The Priory Bells
A history of the Priory Bells (not including the 2 new trebles added in 2015)
In the tower there are ten bells, being a ring of eight with a flat 4th and a Sanctus bell.
The list of bells is as follows
Lets start with the oldest bell (4b)this is without doubt one of the Priory's finest possessions It was cast somewhere between 1350 and 1380 by possibly John of Gloucester who was known to be casting bells at that time. When you think Columbus only discovered America over one hundred years later in 1492 it always astonishes me. Inscribed on the bell in Latin is "I am called the Virgin Mary's bell" This bell almost certainly was first hung in the church of St Thomas which stood in the Priory grounds in the area were the Post Office is now. When it came into the Priory I don't know, there is also a bell at Little Malvern Priory by John of Gloucester.
The next oldest bells in the Priory are numbers 6 and 7 dated 1611 they were given by Ann Savage and her son John of Elmley Castle. I don't know the founder of these bells the initials EH and IH are inscribed with the date. IH was once thought to refer to John Higden of Reading, but the dates of these two bells at Malvern Priory do not tally with the known dates of John Higden. These bells are rare there are few bells in the country dated in the early 16 hundreds probably the Reformation had something to do with it.
Then we come to what we call the three Queen Anne bells. They were cast by the famous Rudhall family of Gloucester. The three bells in the Priory numbers 2, 3, and 4, were cast one in 1706 and two in 1707.by Abraham Rudhall I. Rudhalls were the first real business company of bell founders. Producing bells on a large scale. Advertising for work and doing jobs in a big area around the country. They even exported a ring of 8 bells to the Church of the Advent, Boston, Mass, in America at about the same date as the Priory bells. The company was bought out in the early 1800s and has now become the Whitechapel Foundry in London. They did a lot of very good work around the country, but they probably got rid of some interesting old bells and frames at the same time. (English Heritage would not have been around to stop them ).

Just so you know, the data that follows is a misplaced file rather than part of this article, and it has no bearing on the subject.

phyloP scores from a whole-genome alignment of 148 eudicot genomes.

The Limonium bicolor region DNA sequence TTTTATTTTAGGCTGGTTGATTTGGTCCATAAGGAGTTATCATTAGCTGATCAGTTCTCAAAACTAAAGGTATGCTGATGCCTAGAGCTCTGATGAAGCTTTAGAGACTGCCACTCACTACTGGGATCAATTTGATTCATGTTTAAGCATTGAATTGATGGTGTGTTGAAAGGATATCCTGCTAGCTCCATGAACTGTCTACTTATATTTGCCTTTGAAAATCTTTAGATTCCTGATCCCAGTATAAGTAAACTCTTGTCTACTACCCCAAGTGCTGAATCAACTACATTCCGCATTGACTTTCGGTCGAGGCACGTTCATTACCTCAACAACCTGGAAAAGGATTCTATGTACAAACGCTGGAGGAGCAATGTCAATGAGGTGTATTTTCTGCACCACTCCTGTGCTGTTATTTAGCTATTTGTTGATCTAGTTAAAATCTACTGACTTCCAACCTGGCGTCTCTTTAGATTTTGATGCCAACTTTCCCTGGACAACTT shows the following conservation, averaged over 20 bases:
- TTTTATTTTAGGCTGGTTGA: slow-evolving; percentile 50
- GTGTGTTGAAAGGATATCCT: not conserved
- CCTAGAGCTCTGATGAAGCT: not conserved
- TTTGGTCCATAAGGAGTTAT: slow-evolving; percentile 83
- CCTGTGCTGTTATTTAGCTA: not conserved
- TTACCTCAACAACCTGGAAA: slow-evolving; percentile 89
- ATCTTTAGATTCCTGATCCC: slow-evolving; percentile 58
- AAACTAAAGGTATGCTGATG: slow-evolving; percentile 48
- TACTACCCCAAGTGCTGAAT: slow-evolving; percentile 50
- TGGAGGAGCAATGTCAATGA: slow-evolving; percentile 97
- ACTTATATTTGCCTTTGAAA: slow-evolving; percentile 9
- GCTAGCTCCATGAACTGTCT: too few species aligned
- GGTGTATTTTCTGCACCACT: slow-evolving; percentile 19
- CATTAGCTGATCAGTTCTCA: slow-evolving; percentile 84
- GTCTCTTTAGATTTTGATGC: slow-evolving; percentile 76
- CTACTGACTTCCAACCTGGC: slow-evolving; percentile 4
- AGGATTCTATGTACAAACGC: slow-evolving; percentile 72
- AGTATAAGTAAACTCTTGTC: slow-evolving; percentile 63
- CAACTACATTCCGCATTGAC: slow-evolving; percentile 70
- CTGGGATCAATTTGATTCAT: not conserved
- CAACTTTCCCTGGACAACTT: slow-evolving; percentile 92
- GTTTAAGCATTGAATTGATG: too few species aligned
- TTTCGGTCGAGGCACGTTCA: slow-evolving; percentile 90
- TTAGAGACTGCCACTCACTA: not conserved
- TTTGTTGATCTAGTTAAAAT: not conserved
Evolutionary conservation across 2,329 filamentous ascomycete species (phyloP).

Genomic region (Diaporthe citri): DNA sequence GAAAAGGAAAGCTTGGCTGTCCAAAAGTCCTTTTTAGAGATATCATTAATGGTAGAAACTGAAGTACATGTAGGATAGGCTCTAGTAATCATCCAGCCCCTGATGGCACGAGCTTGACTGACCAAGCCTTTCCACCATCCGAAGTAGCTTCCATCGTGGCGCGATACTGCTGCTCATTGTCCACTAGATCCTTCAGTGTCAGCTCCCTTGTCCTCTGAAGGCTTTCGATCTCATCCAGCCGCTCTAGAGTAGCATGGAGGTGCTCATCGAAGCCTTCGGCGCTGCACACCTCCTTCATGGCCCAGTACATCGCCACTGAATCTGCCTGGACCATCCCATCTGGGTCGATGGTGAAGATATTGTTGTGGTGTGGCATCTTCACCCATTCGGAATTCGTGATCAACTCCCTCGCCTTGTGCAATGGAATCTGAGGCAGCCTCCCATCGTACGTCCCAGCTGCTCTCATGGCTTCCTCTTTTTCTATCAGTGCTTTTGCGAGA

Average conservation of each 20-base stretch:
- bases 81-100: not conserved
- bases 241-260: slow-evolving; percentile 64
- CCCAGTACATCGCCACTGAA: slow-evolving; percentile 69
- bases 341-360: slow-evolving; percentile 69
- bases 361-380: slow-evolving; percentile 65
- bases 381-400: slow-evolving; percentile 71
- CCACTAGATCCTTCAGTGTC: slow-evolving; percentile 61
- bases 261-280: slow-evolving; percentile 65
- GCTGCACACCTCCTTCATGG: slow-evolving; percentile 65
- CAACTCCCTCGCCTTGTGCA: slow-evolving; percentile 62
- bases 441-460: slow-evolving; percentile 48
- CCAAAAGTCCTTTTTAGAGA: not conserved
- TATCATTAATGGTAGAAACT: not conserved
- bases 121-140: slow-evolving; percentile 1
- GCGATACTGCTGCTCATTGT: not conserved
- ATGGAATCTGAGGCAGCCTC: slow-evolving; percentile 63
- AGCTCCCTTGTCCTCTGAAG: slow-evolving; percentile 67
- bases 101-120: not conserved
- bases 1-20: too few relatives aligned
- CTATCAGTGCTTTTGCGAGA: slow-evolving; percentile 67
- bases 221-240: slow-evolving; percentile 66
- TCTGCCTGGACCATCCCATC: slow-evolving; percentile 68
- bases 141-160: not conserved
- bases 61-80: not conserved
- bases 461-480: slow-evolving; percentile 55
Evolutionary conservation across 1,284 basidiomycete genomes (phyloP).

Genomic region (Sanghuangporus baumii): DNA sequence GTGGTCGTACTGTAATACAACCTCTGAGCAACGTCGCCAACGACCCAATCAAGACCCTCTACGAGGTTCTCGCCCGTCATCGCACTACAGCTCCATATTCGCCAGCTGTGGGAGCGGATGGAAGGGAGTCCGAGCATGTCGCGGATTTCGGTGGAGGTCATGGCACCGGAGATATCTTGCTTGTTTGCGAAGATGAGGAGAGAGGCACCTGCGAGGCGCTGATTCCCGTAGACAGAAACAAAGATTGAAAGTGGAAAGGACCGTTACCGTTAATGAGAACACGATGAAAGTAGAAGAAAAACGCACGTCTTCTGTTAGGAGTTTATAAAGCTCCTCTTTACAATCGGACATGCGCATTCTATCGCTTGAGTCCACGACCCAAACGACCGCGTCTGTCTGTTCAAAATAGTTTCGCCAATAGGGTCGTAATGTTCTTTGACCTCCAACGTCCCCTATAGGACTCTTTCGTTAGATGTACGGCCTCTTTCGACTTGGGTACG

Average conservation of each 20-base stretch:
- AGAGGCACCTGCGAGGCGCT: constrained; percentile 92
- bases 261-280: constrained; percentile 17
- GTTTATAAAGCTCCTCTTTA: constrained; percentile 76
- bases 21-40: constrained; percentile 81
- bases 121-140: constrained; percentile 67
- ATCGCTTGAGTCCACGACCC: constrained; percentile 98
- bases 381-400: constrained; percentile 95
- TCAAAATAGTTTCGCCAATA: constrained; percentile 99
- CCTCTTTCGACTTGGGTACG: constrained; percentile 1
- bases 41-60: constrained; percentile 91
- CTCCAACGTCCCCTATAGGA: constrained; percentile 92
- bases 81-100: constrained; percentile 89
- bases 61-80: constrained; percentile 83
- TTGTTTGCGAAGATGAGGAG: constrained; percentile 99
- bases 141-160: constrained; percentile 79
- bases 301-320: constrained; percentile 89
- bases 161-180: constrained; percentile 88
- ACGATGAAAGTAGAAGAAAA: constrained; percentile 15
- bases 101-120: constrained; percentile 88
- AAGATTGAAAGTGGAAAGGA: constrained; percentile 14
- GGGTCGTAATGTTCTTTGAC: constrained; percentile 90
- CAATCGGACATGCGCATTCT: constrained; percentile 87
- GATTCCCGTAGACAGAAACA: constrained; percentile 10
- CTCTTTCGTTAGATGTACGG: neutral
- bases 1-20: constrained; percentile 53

We move now to Queen Victoria's Jubilee 1887 when three more bells were added, An unusual thing was done instead of two small bells being added. One treble bell and a excellent large tenor bell weighing just over a ton. This meant a new number 5 bell was needed, to give a true octave. Mary Dixey's family donated two of these bells. The other bell was given by the Archer family, As far as I know they had a wine selling business somewhere in the town.
The frame was designed and made by the same firm who cast the 19th century bells - John Taylor & Co of Loughborough. It is a high-side frame (i.e. the bells swing entirely within the height of the frame), the horizontal beams being wood and the vertical components cast iron "A" shaped frames. Unfortunately this was not a particularly successful design though over the 10 years or so that Taylor's used it about 80 examples were made. A large proportion of these have since been replaced.
John A G Clements
There are additional articles to read on the history of the church and its bells:
- The History of the Bells, by Chris Pickford (a renowned ringer, and by profession an archivist for bells, and church buildings)
- Ringing World Magazine April 24th 2009 about the Priory Bells (front page)
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